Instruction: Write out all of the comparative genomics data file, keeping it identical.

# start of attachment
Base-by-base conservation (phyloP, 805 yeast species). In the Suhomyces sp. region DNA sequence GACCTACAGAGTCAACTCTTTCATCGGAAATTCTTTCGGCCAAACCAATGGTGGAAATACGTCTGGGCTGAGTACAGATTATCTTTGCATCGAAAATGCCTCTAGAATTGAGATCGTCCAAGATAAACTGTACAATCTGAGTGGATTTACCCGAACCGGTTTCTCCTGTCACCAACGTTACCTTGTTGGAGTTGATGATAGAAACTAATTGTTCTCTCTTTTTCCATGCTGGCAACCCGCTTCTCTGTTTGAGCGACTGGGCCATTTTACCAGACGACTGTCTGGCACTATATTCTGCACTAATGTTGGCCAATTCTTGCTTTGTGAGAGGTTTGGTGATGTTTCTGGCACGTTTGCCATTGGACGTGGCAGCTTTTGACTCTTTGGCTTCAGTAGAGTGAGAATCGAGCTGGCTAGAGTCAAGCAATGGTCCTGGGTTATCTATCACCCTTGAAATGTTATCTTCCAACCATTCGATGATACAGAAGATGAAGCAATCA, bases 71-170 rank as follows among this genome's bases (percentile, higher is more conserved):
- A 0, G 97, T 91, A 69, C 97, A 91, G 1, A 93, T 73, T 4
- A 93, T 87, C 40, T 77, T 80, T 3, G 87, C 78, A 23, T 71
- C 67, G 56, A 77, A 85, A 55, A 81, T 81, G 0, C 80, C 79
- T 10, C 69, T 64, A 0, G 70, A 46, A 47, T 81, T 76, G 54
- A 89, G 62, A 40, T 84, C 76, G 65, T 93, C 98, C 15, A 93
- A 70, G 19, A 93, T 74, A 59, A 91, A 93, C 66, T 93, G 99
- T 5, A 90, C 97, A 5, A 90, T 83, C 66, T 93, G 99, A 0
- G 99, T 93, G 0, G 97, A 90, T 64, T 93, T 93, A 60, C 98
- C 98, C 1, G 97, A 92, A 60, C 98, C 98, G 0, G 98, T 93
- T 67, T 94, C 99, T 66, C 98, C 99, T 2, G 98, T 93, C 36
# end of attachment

Base-by-base conservation (phyloP, 805 yeast species). In the Suhomyces sp. region DNA sequence GACCTACAGAGTCAACTCTTTCATCGGAAATTCTTTCGGCCAAACCAATGGTGGAAATACGTCTGGGCTGAGTACAGATTATCTTTGCATCGAAAATGCCTCTAGAATTGAGATCGTCCAAGATAAACTGTACAATCTGAGTGGATTTACCCGAACCGGTTTCTCCTGTCACCAACGTTACCTTGTTGGAGTTGATGATAGAAACTAATTGTTCTCTCTTTTTCCATGCTGGCAACCCGCTTCTCTGTTTGAGCGACTGGGCCATTTTACCAGACGACTGTCTGGCACTATATTCTGCACTAATGTTGGCCAATTCTTGCTTTGTGAGAGGTTTGGTGATGTTTCTGGCACGTTTGCCATTGGACGTGGCAGCTTTTGACTCTTTGGCTTCAGTAGAGTGAGAATCGAGCTGGCTAGAGTCAAGCAATGGTCCTGGGTTATCTATCACCCTTGAAATGTTATCTTCCAACCATTCGATGATACAGAAGATGAAGCAATCA, bases 71-170 rank as follows among this genome's bases (percentile, higher is more conserved):
- A 0, G 97, T 91, A 69, C 97, A 91, G 1, A 93, T 73, T 4
- A 93, T 87, C 40, T 77, T 80, T 3, G 87, C 78, A 23, T 71
- C 67, G 56, A 77, A 85, A 55, A 81, T 81, G 0, C 80, C 79
- T 10, C 69, T 64, A 0, G 70, A 46, A 47, T 81, T 76, G 54
- A 89, G 62, A 40, T 84, C 76, G 65, T 93, C 98, C 15, A 93
- A 70, G 19, A 93, T 74, A 59, A 91, A 93, C 66, T 93, G 99
- T 5, A 90, C 97, A 5, A 90, T 83, C 66, T 93, G 99, A 0
- G 99, T 93, G 0, G 97, A 90, T 64, T 93, T 93, A 60, C 98
- C 98, C 1, G 97, A 92, A 60, C 98, C 98, G 0, G 98, T 93
- T 67, T 94, C 99, T 66, C 98, C 99, T 2, G 98, T 93, C 36